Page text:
Continuing Education + Job Training // Publishing since 1999

Who would want to leave their homeland if there was no necessity?

By OSMAN OZSOY - February 14 2024
Who would want to leave their homeland if there was no necessity?

Throughout history, no nation or society has left its place and geography without a compelling reason and pressure. Even people living in deserts and glaciers did not complain about the climate and leave the lands where they were born and raised. Nature did not do the evil that humans did to humans to those living there. The most important factor in human migration throughout history has been the cruel and unlawful intervention of people towards each other.

My friend of 40 years, Sadettin Başer, who has been to more than a hundred countries in the last 30 years and has been a pioneer in opening qualified educational institutions there, recently said; I saw temperatures of minus 60 degrees in Yakutia. If you stayed outside for 10 minutes, you would get cold burns on your face. There were even cases of ankle fractures in those who were exposed to this cold for a longer period of time. But no one thought of leaving the places where they were born and raised. The situation was no different in the African Sahara. Because they saw the lands they lived in as their homeland. As long as there are no human-caused negative factors, everyone is generally satisfied with the geography they live in.

Throughout history, the primary factor in migration has been either the occupation of a country, that is, wars, or the injustices, lawlessness and livelihood difficulties faced by people in countries destroyed by corruption. Recently, the most obvious examples of the first of these are Ukraine and Yemen, and the second are Turkey and Afghanistan. In recent years, more than 10 thousand qualified doctors, academics and scientists in Turkey had to flee the country due to regime pressure. Hundreds of thousands of people who did not support government policies had their passports revoked. They were prevented from leaving the country by the regime. But they were not given the opportunity to find a job within the country. They had no choice but to leave the country via the Evros River and the Aegean Sea. This wasn’t easy at all. Thousands of people drowned and lost their lives on this journey. Even the bodies of babies began to wash up on the shores.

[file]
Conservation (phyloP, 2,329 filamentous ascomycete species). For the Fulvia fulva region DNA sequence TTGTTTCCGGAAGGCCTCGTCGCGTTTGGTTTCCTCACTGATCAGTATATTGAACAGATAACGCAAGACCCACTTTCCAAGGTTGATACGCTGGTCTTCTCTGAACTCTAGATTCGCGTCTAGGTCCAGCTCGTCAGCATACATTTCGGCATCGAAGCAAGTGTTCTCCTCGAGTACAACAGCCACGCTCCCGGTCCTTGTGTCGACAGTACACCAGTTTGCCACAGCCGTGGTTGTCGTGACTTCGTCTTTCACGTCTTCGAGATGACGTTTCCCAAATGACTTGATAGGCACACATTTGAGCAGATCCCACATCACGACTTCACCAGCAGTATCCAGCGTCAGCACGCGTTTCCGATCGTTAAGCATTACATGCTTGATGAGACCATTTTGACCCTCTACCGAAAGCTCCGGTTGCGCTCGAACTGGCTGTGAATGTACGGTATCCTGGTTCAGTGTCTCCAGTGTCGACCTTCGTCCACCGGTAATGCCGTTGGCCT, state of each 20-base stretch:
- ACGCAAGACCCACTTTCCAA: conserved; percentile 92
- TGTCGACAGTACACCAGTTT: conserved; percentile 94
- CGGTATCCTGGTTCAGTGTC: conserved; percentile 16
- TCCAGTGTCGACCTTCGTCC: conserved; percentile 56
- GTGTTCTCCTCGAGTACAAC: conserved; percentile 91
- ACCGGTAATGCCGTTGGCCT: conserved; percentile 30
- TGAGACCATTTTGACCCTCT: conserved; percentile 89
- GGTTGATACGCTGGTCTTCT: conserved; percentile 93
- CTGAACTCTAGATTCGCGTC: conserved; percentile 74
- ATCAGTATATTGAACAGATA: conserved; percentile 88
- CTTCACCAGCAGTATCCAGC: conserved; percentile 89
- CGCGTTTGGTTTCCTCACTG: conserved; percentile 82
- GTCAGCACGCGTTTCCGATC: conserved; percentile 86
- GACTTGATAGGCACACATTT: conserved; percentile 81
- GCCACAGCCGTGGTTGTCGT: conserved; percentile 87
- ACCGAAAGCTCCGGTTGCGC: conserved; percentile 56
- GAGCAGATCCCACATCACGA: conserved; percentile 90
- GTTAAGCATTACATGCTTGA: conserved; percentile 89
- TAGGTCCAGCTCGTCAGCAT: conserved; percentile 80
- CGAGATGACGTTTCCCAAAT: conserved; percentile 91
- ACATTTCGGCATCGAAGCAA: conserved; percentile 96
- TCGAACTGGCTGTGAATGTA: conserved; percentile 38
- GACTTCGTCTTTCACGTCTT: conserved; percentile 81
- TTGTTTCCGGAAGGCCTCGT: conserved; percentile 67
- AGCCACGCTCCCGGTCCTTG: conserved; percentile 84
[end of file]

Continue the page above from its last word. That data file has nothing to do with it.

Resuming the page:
3 men

With all this, migration is not only a problem of those who migrate because of the problems they experience in their country. Irregular large waves of migration also cause serious problems and debates in the countries of immigration. For example, in the Netherlands, the anti-foreigner Wilders-led party won the majority in the parliament in November. In Germany, a far-right party with similar policies achieved significant success in state elections. In Finland, a far-right party took part in the government. In the USA, former President Donald Trump’s anti-immigrant attitudes have also become the policy of the Republican Party.

Partially different from the previous ones, there was a significant change in immigrant movements in 2023. Many immigrants began to transit to second or third countries after their first destination. When immigrants were disappointed because they could not meet their expectations in the first countries they went to, they moved to second and third countries in search of better living conditions and opportunities. More importantly, some countries have made decisions to send back immigrants fleeing violence within the framework of their internal security and migration management policies. Options for forcibly sending immigrants who have reached European countries but are unwanted there to Africa or Turkey have also begun to be discussed.